Wyoming was said to have been colder than Antarctica and Mars this week, but the dayslong deep freeze wasn’t enough to kill off the larvae of pine beetles that have devastated some of the state’s premier forests.
In fact, there likely won’t ever be a freeze that is intense enough or goes on long enough to rid Wyoming of the tree-devouring insects, said Cowboy State Daily meteorologist Don Day.
“I don’t think the expectation should be there” that pine beetles will ever be frozen out of Wyoming, he told Cowboy State Daily.
Entomologist Scott Schell agreed that as brutal as the latest cold snap might have seemed with some areas seeing temperatures minus 35 in some areas and wind chills hitting minus 60, the pine beetles likely survived it.
“It certainly has been unpleasant, but unfortunately not enough to really put the whammy on mountain pine beetles,” said Schell, who works for the University of Wyoming’s Extension Service.
40 Below Is The Magic Number
Pine beetles emerge in the spring and start hunting for mates and trees to bore into and lay their eggs, Schell said. Once the eggs hatch, the larvae gorge themselves on the trees’ interiors before purging their guts and settling in for the winter so the cycle can begin again the following spring.
An early cold snap in the fall before they purge can kill some off, he said. If the pulp in their guts freezes, it can rupture the larvae.
However, as winter descends, the larvae develop an “anti-freeze” that chemically is much that same as what people put into their vehicles, Schell said.
It takes sustained temperatures of minus 40 degrees colder to defeat that antifreeze, he said. When it gets that cold, ice crystals will form in the larvae’s bodies and their cells will burst, he said.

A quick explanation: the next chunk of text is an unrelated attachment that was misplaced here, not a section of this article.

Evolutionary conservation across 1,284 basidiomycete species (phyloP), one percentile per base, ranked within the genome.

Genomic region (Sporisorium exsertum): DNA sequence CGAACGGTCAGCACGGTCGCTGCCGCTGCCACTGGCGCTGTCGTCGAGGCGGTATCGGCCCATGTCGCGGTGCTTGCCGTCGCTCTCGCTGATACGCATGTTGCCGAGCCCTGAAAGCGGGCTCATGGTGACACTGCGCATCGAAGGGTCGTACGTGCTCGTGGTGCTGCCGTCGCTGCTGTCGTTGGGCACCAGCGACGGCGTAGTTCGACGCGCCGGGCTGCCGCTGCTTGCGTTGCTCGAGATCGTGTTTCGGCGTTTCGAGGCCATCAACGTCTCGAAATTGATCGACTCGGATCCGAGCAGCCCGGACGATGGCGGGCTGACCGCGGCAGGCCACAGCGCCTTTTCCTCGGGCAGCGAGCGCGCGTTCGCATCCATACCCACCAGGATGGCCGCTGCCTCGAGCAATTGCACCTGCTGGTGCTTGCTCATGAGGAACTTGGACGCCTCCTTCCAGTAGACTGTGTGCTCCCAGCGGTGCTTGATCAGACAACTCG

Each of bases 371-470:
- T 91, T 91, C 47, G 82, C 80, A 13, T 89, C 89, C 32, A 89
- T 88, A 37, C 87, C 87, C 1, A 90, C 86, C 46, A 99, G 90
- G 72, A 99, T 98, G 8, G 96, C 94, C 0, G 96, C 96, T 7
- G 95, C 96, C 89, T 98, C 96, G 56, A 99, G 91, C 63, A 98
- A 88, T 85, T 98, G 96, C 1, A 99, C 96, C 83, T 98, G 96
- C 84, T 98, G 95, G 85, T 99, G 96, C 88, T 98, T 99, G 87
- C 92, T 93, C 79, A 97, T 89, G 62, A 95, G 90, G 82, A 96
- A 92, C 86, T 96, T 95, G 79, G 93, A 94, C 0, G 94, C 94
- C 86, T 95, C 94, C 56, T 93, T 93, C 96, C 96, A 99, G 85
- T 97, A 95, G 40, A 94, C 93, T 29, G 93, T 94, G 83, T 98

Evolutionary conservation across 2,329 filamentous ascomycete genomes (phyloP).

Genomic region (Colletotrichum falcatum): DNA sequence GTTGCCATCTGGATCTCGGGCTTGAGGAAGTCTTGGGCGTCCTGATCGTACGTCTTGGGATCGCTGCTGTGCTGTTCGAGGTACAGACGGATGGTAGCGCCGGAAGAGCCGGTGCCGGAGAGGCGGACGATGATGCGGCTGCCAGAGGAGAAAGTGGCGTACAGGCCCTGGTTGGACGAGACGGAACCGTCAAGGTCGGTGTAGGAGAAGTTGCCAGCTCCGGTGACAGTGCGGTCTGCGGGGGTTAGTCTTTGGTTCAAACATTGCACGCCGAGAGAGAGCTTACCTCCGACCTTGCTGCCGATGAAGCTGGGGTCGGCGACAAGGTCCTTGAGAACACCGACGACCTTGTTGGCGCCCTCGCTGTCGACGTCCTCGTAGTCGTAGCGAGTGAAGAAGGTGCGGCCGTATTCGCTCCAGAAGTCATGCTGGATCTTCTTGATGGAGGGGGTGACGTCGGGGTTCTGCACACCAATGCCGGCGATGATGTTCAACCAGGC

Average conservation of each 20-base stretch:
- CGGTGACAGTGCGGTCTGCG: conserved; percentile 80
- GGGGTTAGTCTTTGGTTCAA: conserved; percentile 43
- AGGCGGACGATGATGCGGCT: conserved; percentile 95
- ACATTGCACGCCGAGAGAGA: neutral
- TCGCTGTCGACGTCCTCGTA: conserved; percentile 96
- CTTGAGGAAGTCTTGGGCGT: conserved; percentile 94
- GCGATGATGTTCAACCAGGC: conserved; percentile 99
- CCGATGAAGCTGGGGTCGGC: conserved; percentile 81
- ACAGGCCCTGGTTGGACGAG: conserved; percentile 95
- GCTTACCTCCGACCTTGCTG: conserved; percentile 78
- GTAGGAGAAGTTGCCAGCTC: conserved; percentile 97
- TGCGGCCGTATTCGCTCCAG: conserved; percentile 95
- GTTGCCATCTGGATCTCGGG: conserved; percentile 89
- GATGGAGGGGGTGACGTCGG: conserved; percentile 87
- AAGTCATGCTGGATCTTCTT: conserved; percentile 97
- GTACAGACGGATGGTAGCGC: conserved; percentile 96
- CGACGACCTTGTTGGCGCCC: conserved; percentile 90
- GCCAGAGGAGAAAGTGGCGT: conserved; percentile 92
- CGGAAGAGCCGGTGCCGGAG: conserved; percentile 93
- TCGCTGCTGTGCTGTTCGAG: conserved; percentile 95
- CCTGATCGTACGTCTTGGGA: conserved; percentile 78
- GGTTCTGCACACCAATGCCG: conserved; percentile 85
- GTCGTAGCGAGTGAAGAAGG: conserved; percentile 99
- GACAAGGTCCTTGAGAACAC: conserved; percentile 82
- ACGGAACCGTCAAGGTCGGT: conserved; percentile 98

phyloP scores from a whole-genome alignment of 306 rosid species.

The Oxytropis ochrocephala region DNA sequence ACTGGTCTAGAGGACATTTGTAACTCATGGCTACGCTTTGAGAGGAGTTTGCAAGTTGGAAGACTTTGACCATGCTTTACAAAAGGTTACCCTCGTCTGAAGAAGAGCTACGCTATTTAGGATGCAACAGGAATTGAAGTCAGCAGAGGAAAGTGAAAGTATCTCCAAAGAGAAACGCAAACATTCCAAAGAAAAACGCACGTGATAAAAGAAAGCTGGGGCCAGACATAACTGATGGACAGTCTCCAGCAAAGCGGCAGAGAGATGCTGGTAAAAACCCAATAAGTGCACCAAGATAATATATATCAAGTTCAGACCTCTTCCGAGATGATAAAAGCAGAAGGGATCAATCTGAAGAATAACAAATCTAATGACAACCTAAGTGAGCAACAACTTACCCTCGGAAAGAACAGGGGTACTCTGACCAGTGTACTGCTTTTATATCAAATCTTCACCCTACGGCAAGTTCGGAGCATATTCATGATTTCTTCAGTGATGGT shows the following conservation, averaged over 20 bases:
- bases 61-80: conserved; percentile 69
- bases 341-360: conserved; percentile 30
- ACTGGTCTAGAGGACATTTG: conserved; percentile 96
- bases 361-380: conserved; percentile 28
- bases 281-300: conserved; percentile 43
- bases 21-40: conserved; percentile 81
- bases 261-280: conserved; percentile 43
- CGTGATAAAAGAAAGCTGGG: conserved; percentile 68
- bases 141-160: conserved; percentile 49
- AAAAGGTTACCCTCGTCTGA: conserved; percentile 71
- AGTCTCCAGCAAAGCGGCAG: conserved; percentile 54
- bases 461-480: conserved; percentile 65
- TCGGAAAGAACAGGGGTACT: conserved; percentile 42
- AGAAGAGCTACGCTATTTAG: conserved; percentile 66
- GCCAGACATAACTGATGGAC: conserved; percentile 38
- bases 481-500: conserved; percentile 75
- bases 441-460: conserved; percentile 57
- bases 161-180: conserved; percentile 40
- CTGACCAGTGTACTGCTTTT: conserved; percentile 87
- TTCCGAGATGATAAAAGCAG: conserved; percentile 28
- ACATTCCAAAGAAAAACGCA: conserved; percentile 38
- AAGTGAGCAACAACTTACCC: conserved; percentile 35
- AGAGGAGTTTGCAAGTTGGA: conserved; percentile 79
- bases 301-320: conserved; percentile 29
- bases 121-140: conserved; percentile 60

Spots in the some of Wyoming’s mountains might have briefly hit 40 below zero this week, Day said, not for a sustained period. The low-lying areas actually got the worst of the cold in many instances.
“Arctic air is extremely dense and will also go to the lowest points,” Day said.
Topography Isn’t Right For It
The last truly nasty pine beetle epidemic ripped across Wyoming in 2007, and peaked in the 2010s, Schell said. The Snowy Range Mountains were hit especially hard, with as many as half of the trees killed in some areas. Lodgepole pines were particularly vulnerable.
Some argue that the outbreak was driven by climate change, with warm winters allowing the beetles to thrive and infest higher-altitude tree stands that they previously hadn’t been able to reach.
Day questions that, saying that warmer winters might have boosted pine beetle numbers in some of the northern reaches of Canada.
And because they’re higher in latitude but lower in elevation than the American Rockies, the Canadian Rockies can facilitate the extended deep freezes it takes to kill off pine beetle larvae, Day said.
So, that might have led to the misplaced hope that similar freezes could happen here, he said.
In Wyoming and the rest of the central and northern American Rockies, the topography doesn’t allow for producing those sorts of persistent cold spells, he said. Even the valleys are too high in altitude for the arctic air to really settle in and stay.
Beetles Might Hit Bighorns Next
Pine beetles are native to Wyoming and the rest of the Rocky Mountain region, but major outbreaks can scale up the level of their destruction.
Drought can make pine trees more susceptible to beetle kill, Schell said. Lacking adequate moisture, the trees can’t produce enough sap to push out pine beetles or their eggs and larvae.
Drought might have contributed to the pine beetle outbreak during the 2000s and 2010s. The Snowy Range was hit so hard, it might be safe from another large-scale outbreak for a while.
“The beetles kind of ate their way out of house and home in the Snowy Range,” Schell said.
However, the Bighorn Mountains might be ripe for another big beetle outbreak.
“There’s a lot of older lodgepole pine forests up there. The would be an area of concern,” he said.
When they emerge in the spring, pine beetles take flight to seek new territory, sometimes in numbers large enough to show up on radar.
If they go high enough to catch air currents, they can drift out as far as eastern Colorado and Nebraska, where they can infest trees in windbreaks, he said.
“They’ll fly as far as they need to go to find what they want, or where they need to go, or die trying,” Schell said.
Mark Heinz can be reached at email@example.com.